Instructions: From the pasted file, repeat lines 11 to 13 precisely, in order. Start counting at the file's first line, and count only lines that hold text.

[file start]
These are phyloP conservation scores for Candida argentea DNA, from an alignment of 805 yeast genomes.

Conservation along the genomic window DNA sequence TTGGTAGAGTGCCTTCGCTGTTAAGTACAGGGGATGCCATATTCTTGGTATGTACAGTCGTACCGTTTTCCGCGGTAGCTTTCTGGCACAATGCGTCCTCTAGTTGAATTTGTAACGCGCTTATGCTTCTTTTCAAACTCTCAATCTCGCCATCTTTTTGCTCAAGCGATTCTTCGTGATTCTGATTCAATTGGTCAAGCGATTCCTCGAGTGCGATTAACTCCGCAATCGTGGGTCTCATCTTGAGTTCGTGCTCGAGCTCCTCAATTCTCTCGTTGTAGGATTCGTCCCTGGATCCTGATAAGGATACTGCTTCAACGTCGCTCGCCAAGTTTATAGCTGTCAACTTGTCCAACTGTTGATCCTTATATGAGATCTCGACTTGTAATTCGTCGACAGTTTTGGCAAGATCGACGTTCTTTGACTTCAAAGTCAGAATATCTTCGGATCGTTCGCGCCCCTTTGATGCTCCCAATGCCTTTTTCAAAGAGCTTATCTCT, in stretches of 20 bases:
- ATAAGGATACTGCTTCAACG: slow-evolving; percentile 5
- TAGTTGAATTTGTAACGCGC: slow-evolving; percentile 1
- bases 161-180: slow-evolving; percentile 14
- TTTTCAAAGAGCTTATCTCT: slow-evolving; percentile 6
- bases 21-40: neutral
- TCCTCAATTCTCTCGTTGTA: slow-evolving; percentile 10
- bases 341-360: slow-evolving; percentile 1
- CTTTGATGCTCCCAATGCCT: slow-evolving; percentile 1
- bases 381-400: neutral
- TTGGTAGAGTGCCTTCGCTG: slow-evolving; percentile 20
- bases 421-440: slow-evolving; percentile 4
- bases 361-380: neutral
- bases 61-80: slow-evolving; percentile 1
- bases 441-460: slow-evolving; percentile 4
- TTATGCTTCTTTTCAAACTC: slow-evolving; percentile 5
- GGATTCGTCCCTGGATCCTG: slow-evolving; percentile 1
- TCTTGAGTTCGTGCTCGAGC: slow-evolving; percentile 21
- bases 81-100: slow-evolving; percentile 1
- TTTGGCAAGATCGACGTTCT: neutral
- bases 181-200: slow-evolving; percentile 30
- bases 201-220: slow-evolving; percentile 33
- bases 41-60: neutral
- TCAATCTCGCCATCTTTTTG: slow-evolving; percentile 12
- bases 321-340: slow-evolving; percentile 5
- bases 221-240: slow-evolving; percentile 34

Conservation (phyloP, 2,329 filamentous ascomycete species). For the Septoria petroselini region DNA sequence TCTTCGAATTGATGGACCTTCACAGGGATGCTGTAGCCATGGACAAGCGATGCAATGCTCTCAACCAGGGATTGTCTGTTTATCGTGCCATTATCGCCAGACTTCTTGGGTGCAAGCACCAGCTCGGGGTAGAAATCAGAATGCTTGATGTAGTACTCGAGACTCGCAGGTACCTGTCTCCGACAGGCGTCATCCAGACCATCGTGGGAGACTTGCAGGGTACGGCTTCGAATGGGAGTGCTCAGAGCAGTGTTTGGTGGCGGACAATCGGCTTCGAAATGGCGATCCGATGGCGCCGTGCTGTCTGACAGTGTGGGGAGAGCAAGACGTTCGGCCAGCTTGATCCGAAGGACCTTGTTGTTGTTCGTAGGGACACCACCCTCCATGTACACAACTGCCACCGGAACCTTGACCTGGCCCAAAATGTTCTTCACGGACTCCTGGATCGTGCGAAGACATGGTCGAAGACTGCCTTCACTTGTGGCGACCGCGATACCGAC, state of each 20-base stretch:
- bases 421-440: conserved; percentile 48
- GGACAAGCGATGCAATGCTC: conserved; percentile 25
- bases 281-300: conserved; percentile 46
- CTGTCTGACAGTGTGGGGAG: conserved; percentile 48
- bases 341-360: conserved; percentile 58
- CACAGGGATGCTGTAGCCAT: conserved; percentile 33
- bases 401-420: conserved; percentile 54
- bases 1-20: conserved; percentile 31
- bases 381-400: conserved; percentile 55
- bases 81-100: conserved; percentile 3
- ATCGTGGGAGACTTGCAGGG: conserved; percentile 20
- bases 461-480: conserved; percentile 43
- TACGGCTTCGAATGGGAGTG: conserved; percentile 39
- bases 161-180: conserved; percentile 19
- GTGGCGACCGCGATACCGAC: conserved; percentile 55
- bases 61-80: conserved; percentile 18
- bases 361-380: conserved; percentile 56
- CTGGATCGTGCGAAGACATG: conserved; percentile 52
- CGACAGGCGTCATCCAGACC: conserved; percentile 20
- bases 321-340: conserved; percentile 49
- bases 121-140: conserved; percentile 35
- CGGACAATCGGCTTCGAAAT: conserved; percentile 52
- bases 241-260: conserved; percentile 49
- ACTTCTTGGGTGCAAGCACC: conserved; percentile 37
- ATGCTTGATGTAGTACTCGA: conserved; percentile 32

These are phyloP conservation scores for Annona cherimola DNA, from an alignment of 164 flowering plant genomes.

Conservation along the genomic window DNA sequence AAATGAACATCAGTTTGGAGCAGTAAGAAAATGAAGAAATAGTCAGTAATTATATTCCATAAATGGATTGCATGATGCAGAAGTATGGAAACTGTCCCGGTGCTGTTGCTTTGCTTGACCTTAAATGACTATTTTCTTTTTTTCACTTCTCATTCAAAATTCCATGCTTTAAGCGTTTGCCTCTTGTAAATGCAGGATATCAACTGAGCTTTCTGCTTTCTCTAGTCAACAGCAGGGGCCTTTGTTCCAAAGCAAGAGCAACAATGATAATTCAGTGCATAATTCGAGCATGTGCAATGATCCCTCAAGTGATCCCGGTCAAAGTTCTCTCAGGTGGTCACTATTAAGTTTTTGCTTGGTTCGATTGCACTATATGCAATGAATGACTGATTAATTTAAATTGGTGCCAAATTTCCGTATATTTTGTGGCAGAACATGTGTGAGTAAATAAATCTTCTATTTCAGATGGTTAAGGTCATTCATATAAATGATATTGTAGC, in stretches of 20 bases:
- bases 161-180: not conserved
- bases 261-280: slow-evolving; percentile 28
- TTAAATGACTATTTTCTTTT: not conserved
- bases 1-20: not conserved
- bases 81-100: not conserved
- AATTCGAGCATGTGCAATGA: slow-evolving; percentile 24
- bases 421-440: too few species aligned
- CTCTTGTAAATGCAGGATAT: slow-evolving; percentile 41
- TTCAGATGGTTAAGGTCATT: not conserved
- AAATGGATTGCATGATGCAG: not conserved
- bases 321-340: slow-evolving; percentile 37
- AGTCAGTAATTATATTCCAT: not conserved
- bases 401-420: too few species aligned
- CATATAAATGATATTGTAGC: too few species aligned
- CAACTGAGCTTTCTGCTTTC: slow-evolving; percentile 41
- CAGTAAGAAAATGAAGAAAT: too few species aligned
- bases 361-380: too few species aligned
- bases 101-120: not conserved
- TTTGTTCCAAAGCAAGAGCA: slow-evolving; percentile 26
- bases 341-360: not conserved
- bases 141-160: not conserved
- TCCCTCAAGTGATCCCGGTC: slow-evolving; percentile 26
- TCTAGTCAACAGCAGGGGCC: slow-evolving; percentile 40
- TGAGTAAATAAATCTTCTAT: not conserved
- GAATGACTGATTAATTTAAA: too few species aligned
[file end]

- bases 381-400: neutral
- TTGGTAGAGTGCCTTCGCTG: slow-evolving; percentile 20
- bases 421-440: slow-evolving; percentile 4